Baines said he didn’t understand the logic of charging a pick-up and drop-off fee to Uber and Lyft when the airport doesn’t also charge taxicab operators or hotel shuttle vans. “If we’re not charging the taxis and shuttle services and what have you, I’m not exactly sure it’s fair to just charge the (ridesharing companies) because it’s easy.”
So because people are not using the parking lot, we are going to tax people who are getting a ride to the airport to pay for the fact that people are not parking in the parking lot?
City Council President Clint Olivier
Weber said by not collecting all possible revenues, that could make it harder to qualify for grants from the Federal Aviation Administration and other agencies and to keep the airport operations self-sufficient from the rest of the city’s treasury. “All of the businesses on the airport … , pay to support the airport, to pay for operations, maintenance, capital improvements and the $2 million parking expansion we just did,” Weber said. “Everyone else is paying their fair share” except for Uber and Lyft.
Shifting the fees to airlines can have its own repercussions, Meikle told The Bee this week. Fee increases can prompt airlines to re-evaluate whether or not the airplanes they use to serve Fresno may be more profitably used in another market, potentially reducing the number of flights or destinations available to passengers flying to or from Fresno, he said.
The airport operates as an enterprise department, financially independent from the city’s general fund budget from which many of Fresno’s day-to-day operating expenses are paid.
Lyft did not reply to a request from The Bee for comment. In an emailed statement to The Bee, Uber said “we are working with the Fresno Yosemite Airport to renew our airport permit and look forward to continuing to serve the hundreds of riders and drivers that currently rely on Uber.” The email did not address Rudd’s assertion that both Uber and Lyft were behind on paying their business license fees to the city, or what steps the company takes to ensure that its drivers also secure the necessary business license to operate in Fresno.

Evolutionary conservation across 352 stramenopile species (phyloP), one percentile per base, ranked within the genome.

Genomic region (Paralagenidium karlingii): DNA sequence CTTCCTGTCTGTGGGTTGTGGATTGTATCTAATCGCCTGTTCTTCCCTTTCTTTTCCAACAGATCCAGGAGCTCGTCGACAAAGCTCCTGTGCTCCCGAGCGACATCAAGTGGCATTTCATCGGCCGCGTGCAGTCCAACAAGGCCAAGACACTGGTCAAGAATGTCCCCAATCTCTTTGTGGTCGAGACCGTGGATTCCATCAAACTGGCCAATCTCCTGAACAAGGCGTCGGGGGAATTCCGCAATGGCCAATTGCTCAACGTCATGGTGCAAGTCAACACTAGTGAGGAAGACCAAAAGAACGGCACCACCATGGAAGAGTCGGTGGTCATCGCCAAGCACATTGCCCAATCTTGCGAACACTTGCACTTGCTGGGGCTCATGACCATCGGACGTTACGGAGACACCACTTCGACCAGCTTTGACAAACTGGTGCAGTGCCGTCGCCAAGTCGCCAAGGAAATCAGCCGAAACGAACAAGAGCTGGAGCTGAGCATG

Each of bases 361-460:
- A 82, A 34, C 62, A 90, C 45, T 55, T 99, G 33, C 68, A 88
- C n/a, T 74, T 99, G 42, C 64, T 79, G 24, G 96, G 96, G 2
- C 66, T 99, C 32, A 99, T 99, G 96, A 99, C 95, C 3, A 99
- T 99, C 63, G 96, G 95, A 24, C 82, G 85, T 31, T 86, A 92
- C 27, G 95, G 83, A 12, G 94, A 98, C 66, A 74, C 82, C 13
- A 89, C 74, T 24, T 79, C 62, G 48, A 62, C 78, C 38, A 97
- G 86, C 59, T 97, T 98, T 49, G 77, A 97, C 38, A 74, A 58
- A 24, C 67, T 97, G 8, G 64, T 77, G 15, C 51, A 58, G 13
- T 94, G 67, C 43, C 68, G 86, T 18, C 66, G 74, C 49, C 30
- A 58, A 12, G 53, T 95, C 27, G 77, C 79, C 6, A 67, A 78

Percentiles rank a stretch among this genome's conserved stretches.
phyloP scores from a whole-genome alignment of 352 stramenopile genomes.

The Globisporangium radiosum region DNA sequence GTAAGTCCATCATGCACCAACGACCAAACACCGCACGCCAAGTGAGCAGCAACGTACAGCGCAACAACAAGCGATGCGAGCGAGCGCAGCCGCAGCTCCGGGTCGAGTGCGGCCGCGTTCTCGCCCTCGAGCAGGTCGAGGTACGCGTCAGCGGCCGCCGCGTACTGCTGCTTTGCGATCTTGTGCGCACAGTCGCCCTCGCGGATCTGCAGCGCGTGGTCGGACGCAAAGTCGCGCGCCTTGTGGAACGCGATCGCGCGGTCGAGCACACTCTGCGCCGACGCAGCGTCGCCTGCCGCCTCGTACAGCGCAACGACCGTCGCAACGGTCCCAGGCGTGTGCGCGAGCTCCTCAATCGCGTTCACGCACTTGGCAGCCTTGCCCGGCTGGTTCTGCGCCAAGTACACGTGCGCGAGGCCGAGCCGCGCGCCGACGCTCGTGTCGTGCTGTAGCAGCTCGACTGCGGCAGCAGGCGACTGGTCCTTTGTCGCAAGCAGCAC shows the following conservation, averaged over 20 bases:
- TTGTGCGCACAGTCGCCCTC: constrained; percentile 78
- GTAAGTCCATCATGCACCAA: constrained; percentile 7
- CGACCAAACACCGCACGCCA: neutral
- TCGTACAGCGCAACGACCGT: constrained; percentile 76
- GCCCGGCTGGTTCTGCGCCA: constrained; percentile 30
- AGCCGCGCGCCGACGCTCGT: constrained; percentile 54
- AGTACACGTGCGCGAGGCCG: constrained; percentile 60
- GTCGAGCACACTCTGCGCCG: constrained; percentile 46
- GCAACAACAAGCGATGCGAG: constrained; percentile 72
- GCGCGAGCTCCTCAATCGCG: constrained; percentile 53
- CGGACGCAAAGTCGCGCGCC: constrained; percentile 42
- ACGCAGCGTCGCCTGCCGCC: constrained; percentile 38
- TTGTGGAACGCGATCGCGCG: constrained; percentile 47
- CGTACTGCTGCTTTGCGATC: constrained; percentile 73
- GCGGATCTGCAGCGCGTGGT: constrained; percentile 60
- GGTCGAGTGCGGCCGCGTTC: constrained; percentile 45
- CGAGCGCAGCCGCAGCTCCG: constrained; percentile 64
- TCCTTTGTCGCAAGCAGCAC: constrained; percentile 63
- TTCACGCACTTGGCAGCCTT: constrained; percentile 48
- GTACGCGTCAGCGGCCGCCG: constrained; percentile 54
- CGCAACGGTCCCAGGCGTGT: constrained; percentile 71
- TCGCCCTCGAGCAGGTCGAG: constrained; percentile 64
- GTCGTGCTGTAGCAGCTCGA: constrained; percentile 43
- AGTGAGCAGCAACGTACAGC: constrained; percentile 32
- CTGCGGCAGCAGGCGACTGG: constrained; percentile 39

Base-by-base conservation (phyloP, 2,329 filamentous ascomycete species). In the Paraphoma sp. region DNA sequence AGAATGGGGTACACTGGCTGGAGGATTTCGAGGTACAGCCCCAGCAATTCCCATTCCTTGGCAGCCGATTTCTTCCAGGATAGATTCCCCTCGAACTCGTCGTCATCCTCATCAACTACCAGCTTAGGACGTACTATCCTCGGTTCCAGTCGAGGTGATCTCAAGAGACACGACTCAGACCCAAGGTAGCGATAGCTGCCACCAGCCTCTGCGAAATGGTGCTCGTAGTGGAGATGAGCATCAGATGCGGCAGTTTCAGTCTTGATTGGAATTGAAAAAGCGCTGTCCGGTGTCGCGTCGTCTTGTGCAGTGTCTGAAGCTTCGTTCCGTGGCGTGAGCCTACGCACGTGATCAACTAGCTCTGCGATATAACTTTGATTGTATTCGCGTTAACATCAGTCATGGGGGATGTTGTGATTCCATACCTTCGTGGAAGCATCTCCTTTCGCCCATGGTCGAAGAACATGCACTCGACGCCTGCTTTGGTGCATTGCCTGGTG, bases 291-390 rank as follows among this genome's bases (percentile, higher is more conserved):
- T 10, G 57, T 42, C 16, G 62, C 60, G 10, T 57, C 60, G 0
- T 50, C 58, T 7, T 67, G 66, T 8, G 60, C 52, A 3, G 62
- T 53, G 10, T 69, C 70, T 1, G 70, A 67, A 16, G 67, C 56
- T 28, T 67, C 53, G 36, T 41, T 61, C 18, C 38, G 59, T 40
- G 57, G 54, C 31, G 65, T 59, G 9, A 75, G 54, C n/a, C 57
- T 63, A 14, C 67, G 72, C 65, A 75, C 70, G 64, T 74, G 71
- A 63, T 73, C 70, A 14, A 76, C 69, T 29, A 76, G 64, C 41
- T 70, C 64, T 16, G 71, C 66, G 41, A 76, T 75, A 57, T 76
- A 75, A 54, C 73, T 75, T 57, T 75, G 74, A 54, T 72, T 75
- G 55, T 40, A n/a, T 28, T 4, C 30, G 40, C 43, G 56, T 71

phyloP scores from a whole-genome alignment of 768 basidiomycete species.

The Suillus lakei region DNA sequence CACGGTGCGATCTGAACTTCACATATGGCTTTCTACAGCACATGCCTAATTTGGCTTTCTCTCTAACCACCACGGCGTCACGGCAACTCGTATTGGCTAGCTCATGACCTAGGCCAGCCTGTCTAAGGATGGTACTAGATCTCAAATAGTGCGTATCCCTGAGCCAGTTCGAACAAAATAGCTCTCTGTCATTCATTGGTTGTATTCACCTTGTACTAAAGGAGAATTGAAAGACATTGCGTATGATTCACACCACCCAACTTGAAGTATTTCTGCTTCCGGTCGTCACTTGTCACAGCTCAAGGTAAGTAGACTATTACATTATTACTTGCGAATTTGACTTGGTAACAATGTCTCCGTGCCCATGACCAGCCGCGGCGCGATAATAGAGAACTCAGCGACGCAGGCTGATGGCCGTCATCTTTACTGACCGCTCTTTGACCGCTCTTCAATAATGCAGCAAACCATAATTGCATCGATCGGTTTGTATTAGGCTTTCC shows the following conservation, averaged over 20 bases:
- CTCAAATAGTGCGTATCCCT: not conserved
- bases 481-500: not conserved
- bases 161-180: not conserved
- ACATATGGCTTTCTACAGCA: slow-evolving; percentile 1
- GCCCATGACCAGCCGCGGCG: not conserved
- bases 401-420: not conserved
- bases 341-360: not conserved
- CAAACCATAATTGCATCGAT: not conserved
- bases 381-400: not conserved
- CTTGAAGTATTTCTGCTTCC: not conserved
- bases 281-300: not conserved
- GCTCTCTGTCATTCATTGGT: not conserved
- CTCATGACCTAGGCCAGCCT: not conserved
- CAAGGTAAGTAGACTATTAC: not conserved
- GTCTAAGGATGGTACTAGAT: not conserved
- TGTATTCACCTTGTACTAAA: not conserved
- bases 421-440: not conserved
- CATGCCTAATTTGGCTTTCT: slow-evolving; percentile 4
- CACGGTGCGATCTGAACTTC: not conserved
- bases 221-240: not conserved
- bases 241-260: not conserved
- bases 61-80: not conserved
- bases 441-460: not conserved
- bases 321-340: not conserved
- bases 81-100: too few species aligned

Meikle said the airport’s analysis shows that about 37 percent of the current Uber and Lyft users to the airport would otherwise be parking in the airport lots without the rideshares. Others would find other ways to get rides to or from the airport, including friends or relatives or public transportation.
There is no immediate impact on the airport operations from the parking shortfall; the $108,000 that the fee was expected to generate in the 2017-2018 budget year is small compared to the airport’s $33.2 million operating budget. But each source of revenue is important to planning for long-term maintenance and capital needs at the airport.
Council members asked whether there are alternatives to the ridesharing fees to instead encourage people to use the parking lots. “There are things you can do with parking to incentivize people to use it,” Weber acknowledged. “But it all costs money to do that, and there’s some risk involved spending money in hopes that it’ll generate additional revenue.”
“We could have valet parking, we could have reserved parking, and other amenities such as that,” he added. “But that in itself is a bit of a gamble on our part, and we don’t like to gamble.”